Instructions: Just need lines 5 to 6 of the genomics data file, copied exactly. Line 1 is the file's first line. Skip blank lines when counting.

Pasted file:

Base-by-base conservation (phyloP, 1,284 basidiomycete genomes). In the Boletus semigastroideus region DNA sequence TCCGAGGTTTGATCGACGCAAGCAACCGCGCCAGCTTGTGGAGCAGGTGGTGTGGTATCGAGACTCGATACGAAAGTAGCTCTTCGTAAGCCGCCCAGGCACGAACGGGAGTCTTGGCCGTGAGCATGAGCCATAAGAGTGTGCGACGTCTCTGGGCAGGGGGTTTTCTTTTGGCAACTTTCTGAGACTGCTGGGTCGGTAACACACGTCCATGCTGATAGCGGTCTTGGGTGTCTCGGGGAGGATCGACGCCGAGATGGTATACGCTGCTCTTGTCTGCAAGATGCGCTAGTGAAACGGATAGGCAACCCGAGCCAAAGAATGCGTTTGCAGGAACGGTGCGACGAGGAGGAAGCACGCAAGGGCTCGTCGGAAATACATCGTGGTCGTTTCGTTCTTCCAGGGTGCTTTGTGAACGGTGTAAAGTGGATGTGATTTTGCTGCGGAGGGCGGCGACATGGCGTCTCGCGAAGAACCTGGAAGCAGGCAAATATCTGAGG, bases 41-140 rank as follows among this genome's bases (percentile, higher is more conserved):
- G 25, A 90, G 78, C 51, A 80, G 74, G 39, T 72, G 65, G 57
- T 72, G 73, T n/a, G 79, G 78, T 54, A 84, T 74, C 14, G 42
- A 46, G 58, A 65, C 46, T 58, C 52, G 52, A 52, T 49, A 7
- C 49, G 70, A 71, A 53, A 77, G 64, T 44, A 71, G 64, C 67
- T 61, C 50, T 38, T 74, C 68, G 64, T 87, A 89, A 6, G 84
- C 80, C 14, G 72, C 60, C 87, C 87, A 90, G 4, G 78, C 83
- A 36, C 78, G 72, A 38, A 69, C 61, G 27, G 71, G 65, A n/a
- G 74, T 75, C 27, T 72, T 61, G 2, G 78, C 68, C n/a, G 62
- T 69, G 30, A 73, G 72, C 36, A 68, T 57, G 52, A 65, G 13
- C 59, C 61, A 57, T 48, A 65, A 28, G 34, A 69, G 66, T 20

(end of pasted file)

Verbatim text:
- C 49, G 70, A 71, A 53, A 77, G 64, T 44, A 71, G 64, C 67
- T 61, C 50, T 38, T 74, C 68, G 64, T 87, A 89, A 6, G 84